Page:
In this tumultuous land,  the oldest monastery in Laos, Wat Sisaket has survived numerous invasions. The architecture is more Siamese style than Laotian, with a five-tiered roof and a u-shaped terrace exhibiting 6,800 statues of Buddha in wood, bronze, and stone.

We were very fortunate to meet two monks willing to speak with us about a typical day. Prayer and lessons, chores and ceremonies, meditation and study. Their religion leads to insight and knowledge. The aura of the monastery is calm peace. To the left of the initiate monk in orange, there are two canopied beds decorated in gold and silver. Higher ranking monks sleep here with darling kittens. I loved this insight to men and their pets.

Nearby is the most important religious monument in Laos, called That Luang Stupa. In the first century, an older Hindu temple was on this spot. Later Buddhist missionaries brought the breastbone of Buddha and rebuilt the stupa. In the 13th century, it became a Khmer temple that fell into ruin. resurrected once again as a Buddhist temple, the Thai invasion of 1828 destroyed it for the fourth time. The French rebuilt it twice (1900 and 1930) before it was demolished in a bombing raid and rebuilt again after World War 11. If nothing else, this site shows human tenacity at its greatest.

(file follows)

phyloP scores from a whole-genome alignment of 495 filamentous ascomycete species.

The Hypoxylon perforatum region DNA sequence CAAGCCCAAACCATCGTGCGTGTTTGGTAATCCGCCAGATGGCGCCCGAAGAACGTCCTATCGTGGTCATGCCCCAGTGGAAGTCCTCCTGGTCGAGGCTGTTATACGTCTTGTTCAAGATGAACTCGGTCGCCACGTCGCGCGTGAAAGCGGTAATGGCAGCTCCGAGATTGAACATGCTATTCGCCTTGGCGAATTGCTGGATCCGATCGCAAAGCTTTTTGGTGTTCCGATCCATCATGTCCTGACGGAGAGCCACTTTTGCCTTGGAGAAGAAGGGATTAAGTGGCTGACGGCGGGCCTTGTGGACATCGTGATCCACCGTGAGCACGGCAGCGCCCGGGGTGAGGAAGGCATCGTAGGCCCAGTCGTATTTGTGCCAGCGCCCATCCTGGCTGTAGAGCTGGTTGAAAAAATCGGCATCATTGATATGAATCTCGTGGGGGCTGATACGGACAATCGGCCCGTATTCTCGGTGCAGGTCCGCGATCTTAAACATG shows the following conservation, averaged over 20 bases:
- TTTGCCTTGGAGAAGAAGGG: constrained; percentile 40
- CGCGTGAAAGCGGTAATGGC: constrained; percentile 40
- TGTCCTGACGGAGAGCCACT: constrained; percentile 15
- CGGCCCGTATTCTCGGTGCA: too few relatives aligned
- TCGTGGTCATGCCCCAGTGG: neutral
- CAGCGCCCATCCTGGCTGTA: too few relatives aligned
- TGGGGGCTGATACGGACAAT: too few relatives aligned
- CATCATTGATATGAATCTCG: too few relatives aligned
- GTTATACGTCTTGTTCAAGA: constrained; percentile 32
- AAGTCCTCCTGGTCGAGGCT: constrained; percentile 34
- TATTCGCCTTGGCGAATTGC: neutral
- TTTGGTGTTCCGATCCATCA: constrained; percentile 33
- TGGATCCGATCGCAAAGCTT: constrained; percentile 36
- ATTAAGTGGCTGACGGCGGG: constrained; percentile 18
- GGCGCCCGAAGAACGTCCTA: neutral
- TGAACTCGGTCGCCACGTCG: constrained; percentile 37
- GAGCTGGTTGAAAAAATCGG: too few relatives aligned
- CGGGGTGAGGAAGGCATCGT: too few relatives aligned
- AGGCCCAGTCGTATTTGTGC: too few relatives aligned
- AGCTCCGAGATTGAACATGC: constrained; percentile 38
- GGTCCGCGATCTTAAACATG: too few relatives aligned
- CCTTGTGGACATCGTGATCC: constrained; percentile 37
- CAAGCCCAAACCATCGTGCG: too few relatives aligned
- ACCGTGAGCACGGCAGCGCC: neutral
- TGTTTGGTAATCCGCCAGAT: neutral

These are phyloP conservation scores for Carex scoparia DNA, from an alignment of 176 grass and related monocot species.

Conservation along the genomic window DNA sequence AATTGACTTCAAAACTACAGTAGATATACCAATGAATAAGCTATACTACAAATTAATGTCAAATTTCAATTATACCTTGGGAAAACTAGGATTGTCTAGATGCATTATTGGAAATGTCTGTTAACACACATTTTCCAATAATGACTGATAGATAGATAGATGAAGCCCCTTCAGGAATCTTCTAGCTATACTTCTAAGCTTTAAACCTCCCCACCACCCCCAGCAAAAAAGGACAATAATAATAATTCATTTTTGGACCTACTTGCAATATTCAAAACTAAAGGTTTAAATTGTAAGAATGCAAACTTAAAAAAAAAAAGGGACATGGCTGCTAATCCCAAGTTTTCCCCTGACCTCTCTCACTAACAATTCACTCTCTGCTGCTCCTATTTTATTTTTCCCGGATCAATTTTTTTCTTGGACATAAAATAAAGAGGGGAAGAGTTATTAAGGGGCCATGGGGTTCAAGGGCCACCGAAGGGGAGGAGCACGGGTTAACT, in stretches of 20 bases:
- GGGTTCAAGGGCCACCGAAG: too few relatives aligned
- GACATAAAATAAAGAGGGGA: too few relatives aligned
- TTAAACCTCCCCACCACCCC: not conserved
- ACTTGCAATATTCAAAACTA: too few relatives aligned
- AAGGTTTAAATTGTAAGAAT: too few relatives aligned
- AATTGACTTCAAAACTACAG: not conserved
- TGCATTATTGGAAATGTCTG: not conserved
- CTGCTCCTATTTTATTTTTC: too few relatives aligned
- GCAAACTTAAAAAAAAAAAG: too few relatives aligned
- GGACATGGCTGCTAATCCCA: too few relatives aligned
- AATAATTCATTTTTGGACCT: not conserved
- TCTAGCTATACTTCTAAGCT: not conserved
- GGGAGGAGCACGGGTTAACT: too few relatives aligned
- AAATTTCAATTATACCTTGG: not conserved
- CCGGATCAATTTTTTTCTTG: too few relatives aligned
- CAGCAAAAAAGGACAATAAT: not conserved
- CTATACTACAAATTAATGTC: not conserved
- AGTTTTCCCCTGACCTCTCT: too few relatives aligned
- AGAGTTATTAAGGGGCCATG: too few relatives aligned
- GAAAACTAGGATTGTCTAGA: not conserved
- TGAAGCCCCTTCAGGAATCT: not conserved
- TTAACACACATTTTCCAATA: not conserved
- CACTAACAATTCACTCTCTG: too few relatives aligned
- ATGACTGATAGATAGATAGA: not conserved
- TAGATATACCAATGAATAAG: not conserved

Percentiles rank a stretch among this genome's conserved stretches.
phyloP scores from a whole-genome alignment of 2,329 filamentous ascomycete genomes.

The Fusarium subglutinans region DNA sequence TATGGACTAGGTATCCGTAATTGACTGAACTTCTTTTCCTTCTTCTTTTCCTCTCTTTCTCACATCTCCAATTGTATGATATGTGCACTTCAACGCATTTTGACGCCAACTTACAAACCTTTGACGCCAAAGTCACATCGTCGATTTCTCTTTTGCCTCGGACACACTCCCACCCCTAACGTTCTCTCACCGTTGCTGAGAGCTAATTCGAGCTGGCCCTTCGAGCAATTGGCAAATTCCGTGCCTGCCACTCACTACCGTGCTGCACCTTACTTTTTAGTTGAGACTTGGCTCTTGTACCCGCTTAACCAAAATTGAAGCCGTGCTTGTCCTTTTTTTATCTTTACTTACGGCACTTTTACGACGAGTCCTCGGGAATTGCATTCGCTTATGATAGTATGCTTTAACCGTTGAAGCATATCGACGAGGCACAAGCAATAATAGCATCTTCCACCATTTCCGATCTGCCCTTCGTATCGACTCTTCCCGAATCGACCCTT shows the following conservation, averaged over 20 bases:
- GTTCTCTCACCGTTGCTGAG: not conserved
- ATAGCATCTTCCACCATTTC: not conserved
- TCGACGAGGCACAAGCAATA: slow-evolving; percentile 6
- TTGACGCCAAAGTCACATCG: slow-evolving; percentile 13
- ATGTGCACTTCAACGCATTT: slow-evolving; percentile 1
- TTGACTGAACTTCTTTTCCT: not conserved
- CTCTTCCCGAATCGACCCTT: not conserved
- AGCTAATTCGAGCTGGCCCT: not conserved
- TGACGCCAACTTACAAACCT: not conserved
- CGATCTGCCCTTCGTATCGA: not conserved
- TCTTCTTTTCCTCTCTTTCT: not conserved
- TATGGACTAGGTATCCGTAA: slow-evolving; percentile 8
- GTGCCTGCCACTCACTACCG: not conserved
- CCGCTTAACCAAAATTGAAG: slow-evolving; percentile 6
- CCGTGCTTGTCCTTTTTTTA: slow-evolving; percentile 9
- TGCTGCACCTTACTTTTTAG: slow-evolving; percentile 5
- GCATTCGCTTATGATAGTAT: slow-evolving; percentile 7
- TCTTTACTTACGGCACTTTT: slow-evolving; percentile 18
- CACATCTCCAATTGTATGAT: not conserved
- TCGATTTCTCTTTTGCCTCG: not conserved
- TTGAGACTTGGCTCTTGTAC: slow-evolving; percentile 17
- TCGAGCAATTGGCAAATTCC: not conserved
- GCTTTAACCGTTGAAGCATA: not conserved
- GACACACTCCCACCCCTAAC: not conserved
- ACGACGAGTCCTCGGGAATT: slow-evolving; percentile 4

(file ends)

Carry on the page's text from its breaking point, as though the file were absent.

Bring your sunglasses as the 147′ tall temple is covered in 1,102 pounds of real gold leaf. It’s built in three levels following Buddhist teachings. The bottom is a little over 226′ square and represents the underworld. The middle level is one step closer to heaven, if believers have followed the 30 Buddhist teachings of perfections. These are represented by 30 smaller narrow stupas surrounding this level.The upper level is enlightenment and Nirvana.

Almost hidden around a corner is a modern reclining Buddha in a garden setting. The bottom of Buddha’s feet have infinity wheels and many people want their earthly remains interned in stupas flanking the statue.

I’ve been gone from this site for awhile–traveling and having many new adventures that I plan on sharing with you! Next up–Amazing Angkor Vat. 

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